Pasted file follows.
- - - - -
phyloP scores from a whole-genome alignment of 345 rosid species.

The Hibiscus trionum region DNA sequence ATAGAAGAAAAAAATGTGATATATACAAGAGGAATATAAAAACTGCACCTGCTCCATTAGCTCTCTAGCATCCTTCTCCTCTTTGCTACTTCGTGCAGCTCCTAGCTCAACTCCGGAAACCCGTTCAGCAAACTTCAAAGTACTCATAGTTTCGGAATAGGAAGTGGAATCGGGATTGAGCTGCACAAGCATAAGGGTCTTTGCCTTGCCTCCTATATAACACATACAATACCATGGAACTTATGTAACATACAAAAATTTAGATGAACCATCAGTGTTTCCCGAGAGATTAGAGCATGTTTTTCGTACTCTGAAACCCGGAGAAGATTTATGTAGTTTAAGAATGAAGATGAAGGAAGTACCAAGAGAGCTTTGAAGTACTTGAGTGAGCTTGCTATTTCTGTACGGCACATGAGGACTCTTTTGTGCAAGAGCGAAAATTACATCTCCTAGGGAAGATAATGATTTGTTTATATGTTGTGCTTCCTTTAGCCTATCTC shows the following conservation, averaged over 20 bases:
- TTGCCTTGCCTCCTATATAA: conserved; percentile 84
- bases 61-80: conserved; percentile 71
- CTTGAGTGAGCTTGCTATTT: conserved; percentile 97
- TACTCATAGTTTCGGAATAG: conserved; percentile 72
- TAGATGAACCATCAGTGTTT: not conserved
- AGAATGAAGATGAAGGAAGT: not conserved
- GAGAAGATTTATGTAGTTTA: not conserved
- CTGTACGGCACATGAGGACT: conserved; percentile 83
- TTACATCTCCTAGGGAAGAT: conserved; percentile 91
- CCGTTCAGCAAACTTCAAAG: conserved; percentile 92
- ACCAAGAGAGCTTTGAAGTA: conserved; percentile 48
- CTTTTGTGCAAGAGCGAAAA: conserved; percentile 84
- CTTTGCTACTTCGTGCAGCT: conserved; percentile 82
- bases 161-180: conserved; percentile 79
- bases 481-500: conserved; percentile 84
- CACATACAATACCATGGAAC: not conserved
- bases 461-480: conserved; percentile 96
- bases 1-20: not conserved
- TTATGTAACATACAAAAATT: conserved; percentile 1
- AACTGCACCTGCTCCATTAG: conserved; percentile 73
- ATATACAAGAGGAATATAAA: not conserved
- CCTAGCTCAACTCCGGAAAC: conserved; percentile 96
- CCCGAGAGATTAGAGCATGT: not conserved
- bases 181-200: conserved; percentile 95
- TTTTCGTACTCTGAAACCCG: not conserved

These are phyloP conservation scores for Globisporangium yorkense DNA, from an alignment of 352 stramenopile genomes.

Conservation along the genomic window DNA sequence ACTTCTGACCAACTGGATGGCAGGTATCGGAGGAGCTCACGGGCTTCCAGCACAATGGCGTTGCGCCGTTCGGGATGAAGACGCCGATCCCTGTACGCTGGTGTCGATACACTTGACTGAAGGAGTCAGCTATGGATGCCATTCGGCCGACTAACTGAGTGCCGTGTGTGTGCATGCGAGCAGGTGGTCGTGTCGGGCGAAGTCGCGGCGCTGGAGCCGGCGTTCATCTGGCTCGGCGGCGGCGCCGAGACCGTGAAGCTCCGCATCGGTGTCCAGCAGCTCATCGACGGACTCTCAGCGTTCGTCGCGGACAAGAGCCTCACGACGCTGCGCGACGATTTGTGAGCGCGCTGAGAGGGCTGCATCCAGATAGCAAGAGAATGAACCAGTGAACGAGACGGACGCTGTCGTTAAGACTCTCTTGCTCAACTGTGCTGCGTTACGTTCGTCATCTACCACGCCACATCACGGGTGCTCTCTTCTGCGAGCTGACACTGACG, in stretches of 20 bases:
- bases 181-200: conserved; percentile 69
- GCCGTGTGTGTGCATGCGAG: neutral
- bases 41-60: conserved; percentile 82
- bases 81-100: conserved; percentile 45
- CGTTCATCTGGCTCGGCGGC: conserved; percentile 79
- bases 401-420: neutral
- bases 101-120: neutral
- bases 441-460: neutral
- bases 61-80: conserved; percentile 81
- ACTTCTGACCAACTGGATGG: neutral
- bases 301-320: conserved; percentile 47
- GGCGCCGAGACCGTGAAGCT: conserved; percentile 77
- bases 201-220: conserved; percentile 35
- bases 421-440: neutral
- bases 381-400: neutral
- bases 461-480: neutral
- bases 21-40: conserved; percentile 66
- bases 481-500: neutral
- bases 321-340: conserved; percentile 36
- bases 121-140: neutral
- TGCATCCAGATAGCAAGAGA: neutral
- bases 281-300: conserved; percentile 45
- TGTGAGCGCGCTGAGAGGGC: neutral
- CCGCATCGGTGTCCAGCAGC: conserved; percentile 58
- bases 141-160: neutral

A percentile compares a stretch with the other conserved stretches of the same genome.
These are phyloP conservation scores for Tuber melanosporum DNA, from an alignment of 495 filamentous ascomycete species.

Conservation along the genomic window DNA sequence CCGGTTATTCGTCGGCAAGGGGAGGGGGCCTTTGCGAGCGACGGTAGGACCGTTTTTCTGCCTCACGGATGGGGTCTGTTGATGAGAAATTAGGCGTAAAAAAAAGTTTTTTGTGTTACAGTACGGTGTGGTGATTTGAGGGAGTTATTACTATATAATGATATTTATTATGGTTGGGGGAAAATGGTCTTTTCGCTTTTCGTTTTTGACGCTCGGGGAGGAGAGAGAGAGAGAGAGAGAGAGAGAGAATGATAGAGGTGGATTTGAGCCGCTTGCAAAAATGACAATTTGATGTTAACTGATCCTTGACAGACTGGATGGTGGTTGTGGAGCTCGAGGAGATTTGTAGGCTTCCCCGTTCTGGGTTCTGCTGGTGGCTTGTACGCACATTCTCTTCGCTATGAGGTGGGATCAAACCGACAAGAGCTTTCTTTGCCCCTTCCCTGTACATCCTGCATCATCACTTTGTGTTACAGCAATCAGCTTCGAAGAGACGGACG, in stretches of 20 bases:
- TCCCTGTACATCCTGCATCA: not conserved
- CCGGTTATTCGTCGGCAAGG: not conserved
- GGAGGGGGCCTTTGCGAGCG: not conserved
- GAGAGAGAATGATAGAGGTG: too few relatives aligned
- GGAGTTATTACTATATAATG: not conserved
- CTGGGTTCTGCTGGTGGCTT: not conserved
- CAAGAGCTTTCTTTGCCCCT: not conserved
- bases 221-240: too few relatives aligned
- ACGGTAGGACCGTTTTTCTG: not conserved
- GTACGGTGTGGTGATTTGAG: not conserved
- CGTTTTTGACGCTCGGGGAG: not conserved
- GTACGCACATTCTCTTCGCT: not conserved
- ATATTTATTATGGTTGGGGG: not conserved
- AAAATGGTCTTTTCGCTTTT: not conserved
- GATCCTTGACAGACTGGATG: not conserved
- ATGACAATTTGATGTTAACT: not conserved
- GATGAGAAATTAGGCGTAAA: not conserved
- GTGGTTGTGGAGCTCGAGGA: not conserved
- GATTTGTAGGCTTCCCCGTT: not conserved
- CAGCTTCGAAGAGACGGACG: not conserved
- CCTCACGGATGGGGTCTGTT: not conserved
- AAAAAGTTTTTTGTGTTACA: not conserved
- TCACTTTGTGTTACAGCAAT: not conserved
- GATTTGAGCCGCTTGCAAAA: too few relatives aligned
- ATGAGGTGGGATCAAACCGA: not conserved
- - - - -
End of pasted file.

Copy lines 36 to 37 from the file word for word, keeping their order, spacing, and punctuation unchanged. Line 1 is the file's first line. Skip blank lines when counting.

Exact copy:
- bases 101-120: neutral
- bases 441-460: neutral